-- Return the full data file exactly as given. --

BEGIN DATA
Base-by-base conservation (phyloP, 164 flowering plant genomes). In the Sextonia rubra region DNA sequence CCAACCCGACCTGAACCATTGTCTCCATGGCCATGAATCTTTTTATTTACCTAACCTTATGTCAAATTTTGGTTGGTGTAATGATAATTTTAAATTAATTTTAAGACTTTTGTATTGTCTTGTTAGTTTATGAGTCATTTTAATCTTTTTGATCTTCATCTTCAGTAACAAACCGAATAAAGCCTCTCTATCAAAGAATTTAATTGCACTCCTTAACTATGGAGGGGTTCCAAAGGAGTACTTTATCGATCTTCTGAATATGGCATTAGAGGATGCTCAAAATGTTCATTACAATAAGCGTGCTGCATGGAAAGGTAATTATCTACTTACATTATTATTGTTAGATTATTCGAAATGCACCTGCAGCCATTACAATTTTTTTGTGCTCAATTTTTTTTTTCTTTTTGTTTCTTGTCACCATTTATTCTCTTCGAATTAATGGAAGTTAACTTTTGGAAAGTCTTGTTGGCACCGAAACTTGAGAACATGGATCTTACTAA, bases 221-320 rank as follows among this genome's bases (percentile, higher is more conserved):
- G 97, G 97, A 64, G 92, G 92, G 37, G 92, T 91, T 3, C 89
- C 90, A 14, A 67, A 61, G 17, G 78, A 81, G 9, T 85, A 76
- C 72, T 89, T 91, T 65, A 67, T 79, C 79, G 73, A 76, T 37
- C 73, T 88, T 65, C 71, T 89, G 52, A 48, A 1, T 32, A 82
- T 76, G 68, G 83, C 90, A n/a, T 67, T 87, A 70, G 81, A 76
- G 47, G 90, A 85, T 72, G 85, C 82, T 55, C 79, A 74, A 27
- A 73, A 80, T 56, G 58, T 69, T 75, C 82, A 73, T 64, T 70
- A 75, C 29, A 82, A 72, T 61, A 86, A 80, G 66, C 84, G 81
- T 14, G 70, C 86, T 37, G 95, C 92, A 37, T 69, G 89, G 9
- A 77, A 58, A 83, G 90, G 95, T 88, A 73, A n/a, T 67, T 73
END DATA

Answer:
Base-by-base conservation (phyloP, 164 flowering plant genomes). In the Sextonia rubra region DNA sequence CCAACCCGACCTGAACCATTGTCTCCATGGCCATGAATCTTTTTATTTACCTAACCTTATGTCAAATTTTGGTTGGTGTAATGATAATTTTAAATTAATTTTAAGACTTTTGTATTGTCTTGTTAGTTTATGAGTCATTTTAATCTTTTTGATCTTCATCTTCAGTAACAAACCGAATAAAGCCTCTCTATCAAAGAATTTAATTGCACTCCTTAACTATGGAGGGGTTCCAAAGGAGTACTTTATCGATCTTCTGAATATGGCATTAGAGGATGCTCAAAATGTTCATTACAATAAGCGTGCTGCATGGAAAGGTAATTATCTACTTACATTATTATTGTTAGATTATTCGAAATGCACCTGCAGCCATTACAATTTTTTTGTGCTCAATTTTTTTTTTCTTTTTGTTTCTTGTCACCATTTATTCTCTTCGAATTAATGGAAGTTAACTTTTGGAAAGTCTTGTTGGCACCGAAACTTGAGAACATGGATCTTACTAA, bases 221-320 rank as follows among this genome's bases (percentile, higher is more conserved):
- G 97, G 97, A 64, G 92, G 92, G 37, G 92, T 91, T 3, C 89
- C 90, A 14, A 67, A 61, G 17, G 78, A 81, G 9, T 85, A 76
- C 72, T 89, T 91, T 65, A 67, T 79, C 79, G 73, A 76, T 37
- C 73, T 88, T 65, C 71, T 89, G 52, A 48, A 1, T 32, A 82
- T 76, G 68, G 83, C 90, A n/a, T 67, T 87, A 70, G 81, A 76
- G 47, G 90, A 85, T 72, G 85, C 82, T 55, C 79, A 74, A 27
- A 73, A 80, T 56, G 58, T 69, T 75, C 82, A 73, T 64, T 70
- A 75, C 29, A 82, A 72, T 61, A 86, A 80, G 66, C 84, G 81
- T 14, G 70, C 86, T 37, G 95, C 92, A 37, T 69, G 89, G 9
- A 77, A 58, A 83, G 90, G 95, T 88, A 73, A n/a, T 67, T 73